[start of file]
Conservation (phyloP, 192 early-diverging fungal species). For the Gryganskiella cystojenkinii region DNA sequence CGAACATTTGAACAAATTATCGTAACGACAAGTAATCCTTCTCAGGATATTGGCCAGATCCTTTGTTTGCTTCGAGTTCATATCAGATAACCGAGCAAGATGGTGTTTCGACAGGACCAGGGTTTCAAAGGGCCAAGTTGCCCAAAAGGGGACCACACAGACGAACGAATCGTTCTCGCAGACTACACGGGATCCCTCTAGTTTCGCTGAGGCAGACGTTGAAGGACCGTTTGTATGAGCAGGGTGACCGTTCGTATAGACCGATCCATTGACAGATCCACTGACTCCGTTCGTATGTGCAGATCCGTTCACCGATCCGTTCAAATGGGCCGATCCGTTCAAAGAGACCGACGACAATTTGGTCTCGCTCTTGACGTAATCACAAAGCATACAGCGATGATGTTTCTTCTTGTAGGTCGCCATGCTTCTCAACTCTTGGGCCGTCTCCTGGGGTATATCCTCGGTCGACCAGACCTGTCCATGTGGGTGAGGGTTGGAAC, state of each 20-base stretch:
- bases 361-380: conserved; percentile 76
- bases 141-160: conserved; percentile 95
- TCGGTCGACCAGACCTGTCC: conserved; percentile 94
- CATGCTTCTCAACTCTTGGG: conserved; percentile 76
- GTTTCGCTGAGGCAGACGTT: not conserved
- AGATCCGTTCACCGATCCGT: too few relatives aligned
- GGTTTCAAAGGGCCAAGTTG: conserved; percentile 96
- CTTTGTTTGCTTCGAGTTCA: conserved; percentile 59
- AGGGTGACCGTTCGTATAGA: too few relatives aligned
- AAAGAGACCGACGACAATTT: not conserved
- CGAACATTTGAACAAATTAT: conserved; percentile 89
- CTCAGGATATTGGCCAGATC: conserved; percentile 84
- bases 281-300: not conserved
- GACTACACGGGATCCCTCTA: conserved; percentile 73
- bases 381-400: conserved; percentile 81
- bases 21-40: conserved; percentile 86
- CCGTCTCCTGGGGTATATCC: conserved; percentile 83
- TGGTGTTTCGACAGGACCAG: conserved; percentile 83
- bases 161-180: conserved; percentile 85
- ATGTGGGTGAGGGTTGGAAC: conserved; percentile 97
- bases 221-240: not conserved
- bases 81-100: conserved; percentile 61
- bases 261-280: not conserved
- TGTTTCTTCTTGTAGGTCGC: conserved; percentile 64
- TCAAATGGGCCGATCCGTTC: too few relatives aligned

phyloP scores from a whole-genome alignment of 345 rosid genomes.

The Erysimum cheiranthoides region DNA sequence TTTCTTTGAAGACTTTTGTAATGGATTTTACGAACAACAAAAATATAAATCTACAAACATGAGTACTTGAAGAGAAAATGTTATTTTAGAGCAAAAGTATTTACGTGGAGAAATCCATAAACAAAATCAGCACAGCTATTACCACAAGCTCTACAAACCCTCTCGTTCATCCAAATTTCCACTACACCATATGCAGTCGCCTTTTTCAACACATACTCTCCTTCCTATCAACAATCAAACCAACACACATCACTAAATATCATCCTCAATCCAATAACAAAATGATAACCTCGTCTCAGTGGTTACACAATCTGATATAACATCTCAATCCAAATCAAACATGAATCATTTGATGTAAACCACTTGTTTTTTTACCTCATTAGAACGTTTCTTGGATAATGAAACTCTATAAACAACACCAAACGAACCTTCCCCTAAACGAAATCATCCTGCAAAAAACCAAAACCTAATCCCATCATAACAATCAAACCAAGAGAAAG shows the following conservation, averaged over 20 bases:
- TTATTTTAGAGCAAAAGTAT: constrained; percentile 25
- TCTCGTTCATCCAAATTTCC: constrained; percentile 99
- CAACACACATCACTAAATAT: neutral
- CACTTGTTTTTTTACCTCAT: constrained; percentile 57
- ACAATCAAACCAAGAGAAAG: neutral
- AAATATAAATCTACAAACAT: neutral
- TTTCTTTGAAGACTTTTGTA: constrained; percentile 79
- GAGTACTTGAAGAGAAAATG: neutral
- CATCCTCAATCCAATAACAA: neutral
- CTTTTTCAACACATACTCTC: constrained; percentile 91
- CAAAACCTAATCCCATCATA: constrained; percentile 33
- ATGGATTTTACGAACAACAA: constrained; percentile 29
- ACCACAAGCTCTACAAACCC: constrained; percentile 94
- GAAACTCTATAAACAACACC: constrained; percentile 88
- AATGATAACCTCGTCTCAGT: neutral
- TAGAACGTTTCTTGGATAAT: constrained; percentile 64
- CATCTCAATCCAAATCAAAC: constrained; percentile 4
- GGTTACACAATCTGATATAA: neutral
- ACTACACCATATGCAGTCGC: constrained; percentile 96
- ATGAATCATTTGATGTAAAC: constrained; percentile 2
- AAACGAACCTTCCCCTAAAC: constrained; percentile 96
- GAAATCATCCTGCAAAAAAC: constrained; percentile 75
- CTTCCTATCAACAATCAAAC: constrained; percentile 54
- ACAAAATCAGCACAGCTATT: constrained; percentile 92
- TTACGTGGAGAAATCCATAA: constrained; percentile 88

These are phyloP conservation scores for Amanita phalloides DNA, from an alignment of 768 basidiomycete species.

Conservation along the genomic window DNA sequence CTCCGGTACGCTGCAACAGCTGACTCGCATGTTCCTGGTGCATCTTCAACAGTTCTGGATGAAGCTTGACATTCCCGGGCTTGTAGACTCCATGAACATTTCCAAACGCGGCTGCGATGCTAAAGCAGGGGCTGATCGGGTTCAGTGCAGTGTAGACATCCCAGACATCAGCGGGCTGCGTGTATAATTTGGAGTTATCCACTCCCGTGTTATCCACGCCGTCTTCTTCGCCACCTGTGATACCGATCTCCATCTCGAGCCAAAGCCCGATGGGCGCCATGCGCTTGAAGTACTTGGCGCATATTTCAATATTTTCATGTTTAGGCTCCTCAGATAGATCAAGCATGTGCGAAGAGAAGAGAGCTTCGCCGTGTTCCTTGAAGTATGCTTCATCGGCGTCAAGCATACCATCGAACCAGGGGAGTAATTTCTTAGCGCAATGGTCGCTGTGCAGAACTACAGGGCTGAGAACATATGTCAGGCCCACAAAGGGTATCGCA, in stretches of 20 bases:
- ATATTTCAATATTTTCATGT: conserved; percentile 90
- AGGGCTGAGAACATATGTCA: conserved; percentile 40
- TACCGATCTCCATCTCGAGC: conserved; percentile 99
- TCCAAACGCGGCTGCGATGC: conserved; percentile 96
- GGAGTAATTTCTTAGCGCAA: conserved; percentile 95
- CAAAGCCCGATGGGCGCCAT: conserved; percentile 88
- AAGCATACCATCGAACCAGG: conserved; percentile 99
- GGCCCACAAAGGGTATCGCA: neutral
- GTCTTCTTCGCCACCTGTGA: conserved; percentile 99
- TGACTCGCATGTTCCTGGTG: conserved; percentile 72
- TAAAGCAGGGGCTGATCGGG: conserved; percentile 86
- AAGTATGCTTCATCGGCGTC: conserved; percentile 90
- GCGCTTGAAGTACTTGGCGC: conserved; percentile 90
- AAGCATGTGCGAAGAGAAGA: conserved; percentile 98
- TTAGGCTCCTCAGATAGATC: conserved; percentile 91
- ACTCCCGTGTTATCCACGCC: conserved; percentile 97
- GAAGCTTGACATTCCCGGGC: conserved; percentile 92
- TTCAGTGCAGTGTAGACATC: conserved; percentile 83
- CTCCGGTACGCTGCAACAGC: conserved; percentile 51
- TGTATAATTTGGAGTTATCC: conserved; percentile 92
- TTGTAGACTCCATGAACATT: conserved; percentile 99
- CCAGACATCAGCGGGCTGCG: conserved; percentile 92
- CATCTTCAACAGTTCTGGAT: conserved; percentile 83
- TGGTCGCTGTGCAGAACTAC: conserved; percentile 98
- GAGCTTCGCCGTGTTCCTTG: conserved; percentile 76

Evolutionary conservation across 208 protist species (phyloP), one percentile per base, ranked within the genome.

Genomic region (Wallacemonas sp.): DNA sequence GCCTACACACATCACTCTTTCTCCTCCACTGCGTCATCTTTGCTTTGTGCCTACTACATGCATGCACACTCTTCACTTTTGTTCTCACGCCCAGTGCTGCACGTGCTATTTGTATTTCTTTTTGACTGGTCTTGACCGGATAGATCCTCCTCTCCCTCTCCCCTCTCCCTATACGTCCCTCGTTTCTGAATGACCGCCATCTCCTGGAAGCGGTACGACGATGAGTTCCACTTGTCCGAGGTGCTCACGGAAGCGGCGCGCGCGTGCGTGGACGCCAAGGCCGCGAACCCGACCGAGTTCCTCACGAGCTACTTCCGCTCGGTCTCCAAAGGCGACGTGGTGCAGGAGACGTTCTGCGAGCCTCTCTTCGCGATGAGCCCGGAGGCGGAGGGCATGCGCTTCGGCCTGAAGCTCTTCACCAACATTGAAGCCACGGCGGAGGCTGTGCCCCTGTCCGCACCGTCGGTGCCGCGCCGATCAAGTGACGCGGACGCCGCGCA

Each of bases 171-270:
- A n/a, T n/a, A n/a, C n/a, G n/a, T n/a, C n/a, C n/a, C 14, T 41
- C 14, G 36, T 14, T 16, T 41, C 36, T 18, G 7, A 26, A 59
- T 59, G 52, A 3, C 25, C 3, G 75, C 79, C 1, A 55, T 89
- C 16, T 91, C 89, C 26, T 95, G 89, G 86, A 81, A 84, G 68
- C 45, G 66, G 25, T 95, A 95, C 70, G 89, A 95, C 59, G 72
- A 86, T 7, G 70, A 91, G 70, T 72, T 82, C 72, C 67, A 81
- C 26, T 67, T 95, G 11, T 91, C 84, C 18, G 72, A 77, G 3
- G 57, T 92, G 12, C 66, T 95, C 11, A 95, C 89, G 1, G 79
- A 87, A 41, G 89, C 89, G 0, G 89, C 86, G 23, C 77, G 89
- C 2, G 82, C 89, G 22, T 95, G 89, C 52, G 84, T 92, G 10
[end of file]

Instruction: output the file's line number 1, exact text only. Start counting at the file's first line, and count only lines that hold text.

Conservation (phyloP, 192 early-diverging fungal species). For the Gryganskiella cystojenkinii region DNA sequence CGAACATTTGAACAAATTATCGTAACGACAAGTAATCCTTCTCAGGATATTGGCCAGATCCTTTGTTTGCTTCGAGTTCATATCAGATAACCGAGCAAGATGGTGTTTCGACAGGACCAGGGTTTCAAAGGGCCAAGTTGCCCAAAAGGGGACCACACAGACGAACGAATCGTTCTCGCAGACTACACGGGATCCCTCTAGTTTCGCTGAGGCAGACGTTGAAGGACCGTTTGTATGAGCAGGGTGACCGTTCGTATAGACCGATCCATTGACAGATCCACTGACTCCGTTCGTATGTGCAGATCCGTTCACCGATCCGTTCAAATGGGCCGATCCGTTCAAAGAGACCGACGACAATTTGGTCTCGCTCTTGACGTAATCACAAAGCATACAGCGATGATGTTTCTTCTTGTAGGTCGCCATGCTTCTCAACTCTTGGGCCGTCTCCTGGGGTATATCCTCGGTCGACCAGACCTGTCCATGTGGGTGAGGGTTGGAAC, state of each 20-base stretch: